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Mon April 30, 2012
Anaheim superintendent Banda picked for Seattle schools
The Seattle School Board is asking Anaheim School Superintendent Jose Banda to lead the Seattle school district.
The district says Board President Michael DeBell contacted Banda Sunday night, and he expressed his willingness to take the job.
The Seattle School Board is expected to name Banda in a vote Wednesday and to vote May 16 on a contract starting July 1.
He would replace Maria Goodloe-Johnson who was ousted last year in a financial scandal. The interim superintendent, Susan Enfield, is leaving to take the top job at Highline Public Schools.
Two other superintendents who interviewed withdrew: Steven Enoch of San Ramon Valley, near San Francisco, and Sandra Husk of Salem-Keizer, Ore.
Banda has been superintendent the past four years at the Anaheim district, which has about 20,000 students, making it comparable in size to Federal Way or Northshore school districts in western Washington. Anaheim's student body is about 85% Hispanic, giving it a different profile from the more evenly divided Seattle district.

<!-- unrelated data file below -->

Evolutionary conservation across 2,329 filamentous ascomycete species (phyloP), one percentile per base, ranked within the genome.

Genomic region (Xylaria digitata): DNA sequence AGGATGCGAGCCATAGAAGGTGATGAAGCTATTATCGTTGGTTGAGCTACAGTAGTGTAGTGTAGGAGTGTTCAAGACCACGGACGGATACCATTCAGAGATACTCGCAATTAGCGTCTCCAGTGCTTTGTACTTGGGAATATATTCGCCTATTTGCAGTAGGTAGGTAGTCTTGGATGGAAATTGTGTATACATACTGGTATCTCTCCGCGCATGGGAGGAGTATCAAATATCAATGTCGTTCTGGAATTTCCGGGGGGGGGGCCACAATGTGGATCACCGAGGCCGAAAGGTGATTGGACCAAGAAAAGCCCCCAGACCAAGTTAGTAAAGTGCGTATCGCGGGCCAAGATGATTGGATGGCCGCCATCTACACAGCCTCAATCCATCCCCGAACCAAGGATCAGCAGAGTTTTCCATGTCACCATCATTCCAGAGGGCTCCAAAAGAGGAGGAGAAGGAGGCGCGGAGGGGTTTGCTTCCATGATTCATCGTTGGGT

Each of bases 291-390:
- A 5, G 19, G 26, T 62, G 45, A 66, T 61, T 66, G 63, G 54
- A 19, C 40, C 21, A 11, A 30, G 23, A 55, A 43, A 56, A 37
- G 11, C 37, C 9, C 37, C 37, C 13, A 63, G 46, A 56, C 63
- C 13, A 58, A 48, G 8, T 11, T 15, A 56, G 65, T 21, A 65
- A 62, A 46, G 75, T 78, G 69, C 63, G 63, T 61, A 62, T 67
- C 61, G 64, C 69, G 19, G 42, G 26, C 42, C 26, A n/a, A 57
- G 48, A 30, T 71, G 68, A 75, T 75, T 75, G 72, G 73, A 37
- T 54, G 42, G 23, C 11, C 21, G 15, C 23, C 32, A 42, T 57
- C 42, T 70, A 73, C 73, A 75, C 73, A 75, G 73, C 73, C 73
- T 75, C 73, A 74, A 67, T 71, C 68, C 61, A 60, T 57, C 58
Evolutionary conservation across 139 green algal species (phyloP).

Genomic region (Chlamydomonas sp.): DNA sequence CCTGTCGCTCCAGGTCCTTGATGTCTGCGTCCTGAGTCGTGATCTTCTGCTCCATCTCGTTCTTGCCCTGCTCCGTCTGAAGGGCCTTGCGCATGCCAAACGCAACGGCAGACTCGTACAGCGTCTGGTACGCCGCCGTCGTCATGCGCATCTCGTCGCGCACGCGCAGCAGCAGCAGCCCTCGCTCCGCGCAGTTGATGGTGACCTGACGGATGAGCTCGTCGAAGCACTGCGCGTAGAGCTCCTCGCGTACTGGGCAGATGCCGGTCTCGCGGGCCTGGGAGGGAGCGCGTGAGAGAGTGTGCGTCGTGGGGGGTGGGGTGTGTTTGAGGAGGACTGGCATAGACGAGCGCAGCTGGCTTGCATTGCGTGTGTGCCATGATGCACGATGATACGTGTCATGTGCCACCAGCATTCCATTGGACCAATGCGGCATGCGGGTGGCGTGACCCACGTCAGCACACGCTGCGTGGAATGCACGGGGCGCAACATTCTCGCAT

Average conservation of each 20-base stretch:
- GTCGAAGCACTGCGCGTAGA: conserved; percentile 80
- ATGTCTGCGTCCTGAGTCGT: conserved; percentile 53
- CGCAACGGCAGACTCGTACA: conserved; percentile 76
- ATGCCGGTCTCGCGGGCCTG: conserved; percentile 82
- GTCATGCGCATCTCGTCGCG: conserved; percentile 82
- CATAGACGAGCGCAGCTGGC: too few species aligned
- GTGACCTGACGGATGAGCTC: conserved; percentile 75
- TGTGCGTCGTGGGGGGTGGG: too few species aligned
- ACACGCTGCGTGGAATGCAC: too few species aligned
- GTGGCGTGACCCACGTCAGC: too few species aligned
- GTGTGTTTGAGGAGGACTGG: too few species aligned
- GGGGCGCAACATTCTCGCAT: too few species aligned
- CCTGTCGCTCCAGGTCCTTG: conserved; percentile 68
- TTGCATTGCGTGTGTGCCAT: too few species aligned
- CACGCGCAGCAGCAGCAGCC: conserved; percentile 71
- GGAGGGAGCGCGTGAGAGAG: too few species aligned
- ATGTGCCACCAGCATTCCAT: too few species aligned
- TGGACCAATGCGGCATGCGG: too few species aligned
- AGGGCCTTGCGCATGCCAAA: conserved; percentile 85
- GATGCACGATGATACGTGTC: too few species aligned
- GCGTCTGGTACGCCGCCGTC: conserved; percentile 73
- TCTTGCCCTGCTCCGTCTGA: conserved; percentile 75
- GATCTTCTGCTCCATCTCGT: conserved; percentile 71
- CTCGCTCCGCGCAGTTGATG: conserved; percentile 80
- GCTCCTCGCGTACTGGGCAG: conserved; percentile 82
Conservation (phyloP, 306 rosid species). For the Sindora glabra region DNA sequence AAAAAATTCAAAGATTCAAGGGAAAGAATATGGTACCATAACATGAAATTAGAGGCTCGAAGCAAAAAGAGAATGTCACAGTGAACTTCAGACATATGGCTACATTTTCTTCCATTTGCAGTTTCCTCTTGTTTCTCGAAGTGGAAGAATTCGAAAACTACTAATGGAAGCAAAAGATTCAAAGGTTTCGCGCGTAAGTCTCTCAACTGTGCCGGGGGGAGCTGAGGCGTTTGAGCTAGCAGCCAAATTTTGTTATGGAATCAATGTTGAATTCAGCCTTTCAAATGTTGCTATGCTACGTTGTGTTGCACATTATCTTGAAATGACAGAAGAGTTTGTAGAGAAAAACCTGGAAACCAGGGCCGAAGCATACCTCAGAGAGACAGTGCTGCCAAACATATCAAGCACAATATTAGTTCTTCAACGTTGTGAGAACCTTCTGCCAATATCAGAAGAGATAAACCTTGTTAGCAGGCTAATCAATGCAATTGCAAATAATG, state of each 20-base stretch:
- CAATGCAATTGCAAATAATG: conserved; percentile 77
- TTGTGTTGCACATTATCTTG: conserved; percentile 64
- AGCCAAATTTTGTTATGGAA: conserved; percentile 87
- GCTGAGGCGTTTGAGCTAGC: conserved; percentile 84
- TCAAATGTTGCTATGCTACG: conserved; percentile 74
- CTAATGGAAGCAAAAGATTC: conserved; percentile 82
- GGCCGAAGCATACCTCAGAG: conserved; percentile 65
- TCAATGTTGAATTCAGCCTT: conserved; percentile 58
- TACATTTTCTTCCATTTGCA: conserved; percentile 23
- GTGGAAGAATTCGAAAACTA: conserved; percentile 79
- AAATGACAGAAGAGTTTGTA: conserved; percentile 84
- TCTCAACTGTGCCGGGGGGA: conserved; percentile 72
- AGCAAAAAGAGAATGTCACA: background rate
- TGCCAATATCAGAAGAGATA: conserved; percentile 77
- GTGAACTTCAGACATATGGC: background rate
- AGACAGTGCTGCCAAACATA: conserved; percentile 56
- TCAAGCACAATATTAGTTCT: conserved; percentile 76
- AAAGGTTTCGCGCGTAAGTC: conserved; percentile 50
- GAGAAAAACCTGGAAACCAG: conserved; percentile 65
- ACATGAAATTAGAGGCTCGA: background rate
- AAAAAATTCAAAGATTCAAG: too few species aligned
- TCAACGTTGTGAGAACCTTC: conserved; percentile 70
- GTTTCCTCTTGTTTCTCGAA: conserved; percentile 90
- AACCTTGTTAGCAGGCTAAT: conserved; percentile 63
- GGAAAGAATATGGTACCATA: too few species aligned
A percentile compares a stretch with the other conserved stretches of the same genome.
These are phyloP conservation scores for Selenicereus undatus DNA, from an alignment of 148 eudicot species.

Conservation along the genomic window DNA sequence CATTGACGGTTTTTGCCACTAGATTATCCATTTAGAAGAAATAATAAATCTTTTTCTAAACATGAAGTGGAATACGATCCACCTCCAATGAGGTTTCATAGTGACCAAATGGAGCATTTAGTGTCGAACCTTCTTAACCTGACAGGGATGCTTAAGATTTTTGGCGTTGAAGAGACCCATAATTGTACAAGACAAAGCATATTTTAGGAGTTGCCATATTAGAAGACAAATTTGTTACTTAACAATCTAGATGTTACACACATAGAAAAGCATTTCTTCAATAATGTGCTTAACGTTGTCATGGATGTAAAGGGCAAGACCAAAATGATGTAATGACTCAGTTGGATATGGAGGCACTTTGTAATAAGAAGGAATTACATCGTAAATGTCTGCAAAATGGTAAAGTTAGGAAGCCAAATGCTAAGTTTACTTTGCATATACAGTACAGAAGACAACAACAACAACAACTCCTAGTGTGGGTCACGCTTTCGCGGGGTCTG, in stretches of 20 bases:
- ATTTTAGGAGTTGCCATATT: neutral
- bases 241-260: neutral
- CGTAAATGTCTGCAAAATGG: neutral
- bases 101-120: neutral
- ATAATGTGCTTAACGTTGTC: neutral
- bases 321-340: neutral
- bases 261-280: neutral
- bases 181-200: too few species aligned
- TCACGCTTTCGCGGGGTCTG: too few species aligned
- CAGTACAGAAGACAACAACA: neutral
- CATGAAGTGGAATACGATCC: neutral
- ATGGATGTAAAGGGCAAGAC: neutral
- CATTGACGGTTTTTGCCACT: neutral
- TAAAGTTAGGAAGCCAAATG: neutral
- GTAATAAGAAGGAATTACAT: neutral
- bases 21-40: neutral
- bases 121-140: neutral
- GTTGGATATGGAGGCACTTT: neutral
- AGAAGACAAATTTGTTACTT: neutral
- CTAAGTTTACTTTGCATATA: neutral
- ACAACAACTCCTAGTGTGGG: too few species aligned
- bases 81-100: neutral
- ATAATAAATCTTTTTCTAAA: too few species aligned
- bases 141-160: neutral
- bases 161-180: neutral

The Seattle district is the largest in Washington with more than 47,000 students.
Praise for having no agenda
In a news conference on Monday, Seattle School Board directors Marty McLaren and Sharon Peaselee said the board had already settled on Banda on Sunday evening, before Husk withdrew.
They praised Banda for being a good listener, working with community groups, and having no agenda.
"He's not coming in with pre-conceived notions of how this district should be run. That's important because Seattle is a unique place with a huge variety of programs and constituencies," says McLaren.
Banda has told the school board he would spend his first year listening to parents, teachers, and community groups, before making any major changes.
"He will spend time to get to know what we like about our district, and what we want to continue to do in our district," says Peaselee.
In Anaheim, test scores have been rising since he took over.
Banda’s parents were migrant farm-workers in Texas and California, and he grew up speaking Spanish. He started his career as a school counselor and principal, and then moved into district administration.